Seddon Issues and Opportunities
To plan for Seddon's future, Council is in the process of developing a Neighbourhood Plan to establish what is important for the community, what Seddon should look like in the future, how the activity centre should function and direction for the preferred type of built form and future development.
The Plan will also establish how Council will respond to public realm and connectivity challenges, develop strategies to promote economic activity, and clear and implementable design concepts for key public spaces and streets.
Following an early conversation with the community on their long-term vision for the township, we developed an Issues and Opportunities Paper, which was available for comment during July and August 23.
We are now considering feedback with a view to sharing a draft Plan for further comment later in 2023.
The Issues and Opportunities Paper is available to download in the document library.
The Issues and Opportunities Paper and comments gathered during the latest community conversation will inform the development of a draft Seddon Neighbourhood Plan.
This draft Plan will build on the Seddon Urban Design Framework 2010 and consider the future built form within the Seddon Neighbourhood Activity Centre (NAC).
The Activity Centre provides access to local goods, services and employment opportunities and services the needs of the surrounding community.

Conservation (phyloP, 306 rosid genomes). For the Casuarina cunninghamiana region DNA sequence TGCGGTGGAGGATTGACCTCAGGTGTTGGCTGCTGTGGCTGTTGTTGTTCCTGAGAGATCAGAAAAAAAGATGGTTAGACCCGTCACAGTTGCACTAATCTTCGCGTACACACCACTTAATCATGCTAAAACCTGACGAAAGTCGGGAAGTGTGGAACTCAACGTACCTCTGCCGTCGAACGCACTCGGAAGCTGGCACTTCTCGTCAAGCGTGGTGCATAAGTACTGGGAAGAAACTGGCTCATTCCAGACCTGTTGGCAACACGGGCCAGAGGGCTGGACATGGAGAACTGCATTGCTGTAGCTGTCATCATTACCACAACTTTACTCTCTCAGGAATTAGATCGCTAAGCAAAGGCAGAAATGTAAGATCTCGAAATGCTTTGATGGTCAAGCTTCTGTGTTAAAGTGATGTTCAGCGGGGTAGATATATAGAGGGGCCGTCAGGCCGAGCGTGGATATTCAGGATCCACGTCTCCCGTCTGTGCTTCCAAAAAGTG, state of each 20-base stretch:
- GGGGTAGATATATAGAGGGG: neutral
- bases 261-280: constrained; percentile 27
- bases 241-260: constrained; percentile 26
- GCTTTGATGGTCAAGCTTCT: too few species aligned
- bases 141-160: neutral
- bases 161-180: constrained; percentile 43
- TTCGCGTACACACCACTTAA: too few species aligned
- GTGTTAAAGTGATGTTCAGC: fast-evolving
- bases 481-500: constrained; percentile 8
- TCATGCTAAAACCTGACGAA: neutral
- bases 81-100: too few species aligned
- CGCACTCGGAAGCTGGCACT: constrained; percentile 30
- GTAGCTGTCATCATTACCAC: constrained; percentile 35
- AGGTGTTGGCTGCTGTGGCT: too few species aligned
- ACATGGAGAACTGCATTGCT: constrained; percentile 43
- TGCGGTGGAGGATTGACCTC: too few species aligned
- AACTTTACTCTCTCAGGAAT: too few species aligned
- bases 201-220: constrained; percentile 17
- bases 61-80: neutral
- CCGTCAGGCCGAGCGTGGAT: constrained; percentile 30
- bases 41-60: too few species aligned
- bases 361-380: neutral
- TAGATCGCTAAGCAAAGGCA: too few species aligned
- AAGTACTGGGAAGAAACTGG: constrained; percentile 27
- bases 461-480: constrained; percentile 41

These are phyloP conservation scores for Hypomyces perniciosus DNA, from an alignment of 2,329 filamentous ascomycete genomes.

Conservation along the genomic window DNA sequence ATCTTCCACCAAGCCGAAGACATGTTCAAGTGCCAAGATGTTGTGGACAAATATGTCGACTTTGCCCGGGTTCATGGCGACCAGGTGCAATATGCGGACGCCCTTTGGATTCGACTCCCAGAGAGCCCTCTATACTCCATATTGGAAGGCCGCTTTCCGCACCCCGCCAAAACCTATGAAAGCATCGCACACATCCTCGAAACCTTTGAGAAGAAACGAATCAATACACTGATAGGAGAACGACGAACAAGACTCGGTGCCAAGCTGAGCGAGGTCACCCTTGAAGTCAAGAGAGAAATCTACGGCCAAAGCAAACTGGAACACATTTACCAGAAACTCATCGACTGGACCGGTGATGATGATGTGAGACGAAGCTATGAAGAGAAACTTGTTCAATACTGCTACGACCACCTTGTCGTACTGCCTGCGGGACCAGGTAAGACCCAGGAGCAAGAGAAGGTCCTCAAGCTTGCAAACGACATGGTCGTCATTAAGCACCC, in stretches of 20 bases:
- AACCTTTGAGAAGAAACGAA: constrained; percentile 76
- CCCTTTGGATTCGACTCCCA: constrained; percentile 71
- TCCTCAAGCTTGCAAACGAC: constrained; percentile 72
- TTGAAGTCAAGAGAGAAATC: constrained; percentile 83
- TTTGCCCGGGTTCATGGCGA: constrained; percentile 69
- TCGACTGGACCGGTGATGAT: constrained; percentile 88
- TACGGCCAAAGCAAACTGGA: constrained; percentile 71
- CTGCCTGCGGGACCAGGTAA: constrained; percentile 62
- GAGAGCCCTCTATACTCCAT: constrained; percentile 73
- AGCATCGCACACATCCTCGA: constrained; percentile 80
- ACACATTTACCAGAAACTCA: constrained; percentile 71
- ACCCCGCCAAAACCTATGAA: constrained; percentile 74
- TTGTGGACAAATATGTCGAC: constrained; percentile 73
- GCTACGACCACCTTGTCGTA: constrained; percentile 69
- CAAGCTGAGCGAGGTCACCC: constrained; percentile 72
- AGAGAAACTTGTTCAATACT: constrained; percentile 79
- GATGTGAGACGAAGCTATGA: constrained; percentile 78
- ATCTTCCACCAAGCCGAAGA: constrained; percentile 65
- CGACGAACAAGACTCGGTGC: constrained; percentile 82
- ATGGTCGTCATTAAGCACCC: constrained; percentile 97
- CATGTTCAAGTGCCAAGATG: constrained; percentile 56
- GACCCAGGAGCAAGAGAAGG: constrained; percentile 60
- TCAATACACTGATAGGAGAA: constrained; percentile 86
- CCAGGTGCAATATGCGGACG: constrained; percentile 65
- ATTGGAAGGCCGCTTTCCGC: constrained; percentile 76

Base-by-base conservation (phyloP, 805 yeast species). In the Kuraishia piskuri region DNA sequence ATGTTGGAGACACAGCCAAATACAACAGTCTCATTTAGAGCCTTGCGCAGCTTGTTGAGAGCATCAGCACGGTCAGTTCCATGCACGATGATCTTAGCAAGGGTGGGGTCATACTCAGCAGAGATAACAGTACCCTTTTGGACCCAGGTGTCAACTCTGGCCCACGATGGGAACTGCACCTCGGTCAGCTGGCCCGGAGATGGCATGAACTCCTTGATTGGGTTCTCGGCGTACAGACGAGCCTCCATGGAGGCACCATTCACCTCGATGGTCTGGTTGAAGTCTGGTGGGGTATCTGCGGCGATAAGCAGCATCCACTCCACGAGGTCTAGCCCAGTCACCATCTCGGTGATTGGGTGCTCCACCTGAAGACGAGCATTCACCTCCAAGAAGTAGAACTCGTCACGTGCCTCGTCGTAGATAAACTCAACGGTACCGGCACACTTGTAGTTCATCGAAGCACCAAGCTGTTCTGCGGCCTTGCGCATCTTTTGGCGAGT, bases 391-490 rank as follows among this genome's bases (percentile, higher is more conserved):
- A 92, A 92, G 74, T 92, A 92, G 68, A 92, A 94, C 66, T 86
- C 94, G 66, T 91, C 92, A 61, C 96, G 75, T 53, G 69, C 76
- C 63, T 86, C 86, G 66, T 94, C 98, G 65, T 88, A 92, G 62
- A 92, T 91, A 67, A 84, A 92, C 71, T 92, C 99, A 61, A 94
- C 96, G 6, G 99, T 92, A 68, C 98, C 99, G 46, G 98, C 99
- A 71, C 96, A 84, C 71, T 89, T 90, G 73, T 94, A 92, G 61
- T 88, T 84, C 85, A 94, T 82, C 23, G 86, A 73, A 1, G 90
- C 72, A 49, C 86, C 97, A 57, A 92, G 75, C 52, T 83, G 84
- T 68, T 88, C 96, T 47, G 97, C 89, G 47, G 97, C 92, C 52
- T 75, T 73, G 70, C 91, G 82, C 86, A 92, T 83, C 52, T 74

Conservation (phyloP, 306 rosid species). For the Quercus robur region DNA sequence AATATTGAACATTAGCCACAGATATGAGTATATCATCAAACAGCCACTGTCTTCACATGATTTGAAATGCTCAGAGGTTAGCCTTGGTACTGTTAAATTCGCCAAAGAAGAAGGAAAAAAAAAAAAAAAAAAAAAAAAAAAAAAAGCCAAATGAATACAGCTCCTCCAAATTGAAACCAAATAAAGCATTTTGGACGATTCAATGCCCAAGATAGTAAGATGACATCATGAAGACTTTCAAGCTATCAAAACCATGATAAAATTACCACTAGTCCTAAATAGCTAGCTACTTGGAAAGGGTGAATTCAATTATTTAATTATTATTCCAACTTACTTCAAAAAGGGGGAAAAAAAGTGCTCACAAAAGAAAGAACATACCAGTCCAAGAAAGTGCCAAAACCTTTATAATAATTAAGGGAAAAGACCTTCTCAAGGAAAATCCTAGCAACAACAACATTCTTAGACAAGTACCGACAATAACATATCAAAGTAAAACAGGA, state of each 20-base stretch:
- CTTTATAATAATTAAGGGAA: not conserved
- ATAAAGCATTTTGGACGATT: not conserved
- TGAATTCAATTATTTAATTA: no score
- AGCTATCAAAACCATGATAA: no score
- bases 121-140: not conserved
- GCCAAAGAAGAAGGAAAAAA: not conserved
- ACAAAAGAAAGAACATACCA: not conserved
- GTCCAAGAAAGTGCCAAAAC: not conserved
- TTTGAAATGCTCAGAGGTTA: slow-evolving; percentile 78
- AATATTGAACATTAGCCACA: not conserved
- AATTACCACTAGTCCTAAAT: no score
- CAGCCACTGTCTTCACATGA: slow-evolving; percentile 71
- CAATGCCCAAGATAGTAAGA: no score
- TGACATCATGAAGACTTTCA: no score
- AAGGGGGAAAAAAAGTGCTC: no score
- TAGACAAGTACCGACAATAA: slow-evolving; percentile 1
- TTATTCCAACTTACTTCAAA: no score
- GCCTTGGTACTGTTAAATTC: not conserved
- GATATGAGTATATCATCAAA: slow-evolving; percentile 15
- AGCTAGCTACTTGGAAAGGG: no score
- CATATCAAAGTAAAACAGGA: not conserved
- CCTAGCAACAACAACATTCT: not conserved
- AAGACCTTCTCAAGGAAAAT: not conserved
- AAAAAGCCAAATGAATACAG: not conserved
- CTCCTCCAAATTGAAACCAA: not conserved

The draft Neighbourhood Plan will seek to establish:
- An understanding of existing and future built form of the suburb.
- Land use and management, including activity centre boundaries, zoning and overlays, housing options, and heritage sites.
- Strategies to promote economic performance and employment opportunities within the activity centre specifically.
- Responses to current public realm and connectivity challenges and opportunities (considering Seddon's proximity to Yarraville, Footscray, and the Melbourne City Centre).
- Design concepts for key public spaces and street events.
This draft Neighbourhood Plan will be shared with the community for additional comment.
Informing the Issues and Options Paper
In August 2022, Council sought community input into the development of a new long-term vision for Seddon.
We received more than 1,000 pieces of feedback in the form of comments, votes, or likes - one-fifth (200) via hard copy postcards, and the rest on our online portal, Your City Your Voice.
Respondents told us they envisioned a future Seddon that:
- remains 'clean and green'
- includes more shared and readily accessible spaces, such as community gardens, parklets, public toilets, and more outdoor dining
- features quality footpaths, cycle networks, and lower speed limits
- retains its unique culture, heritage, and culture
Based on this feedback, along with internal workshops and specialist advice, we've developed eight key themes we believe are in line with what you have told us you are looking for in a future Seddon: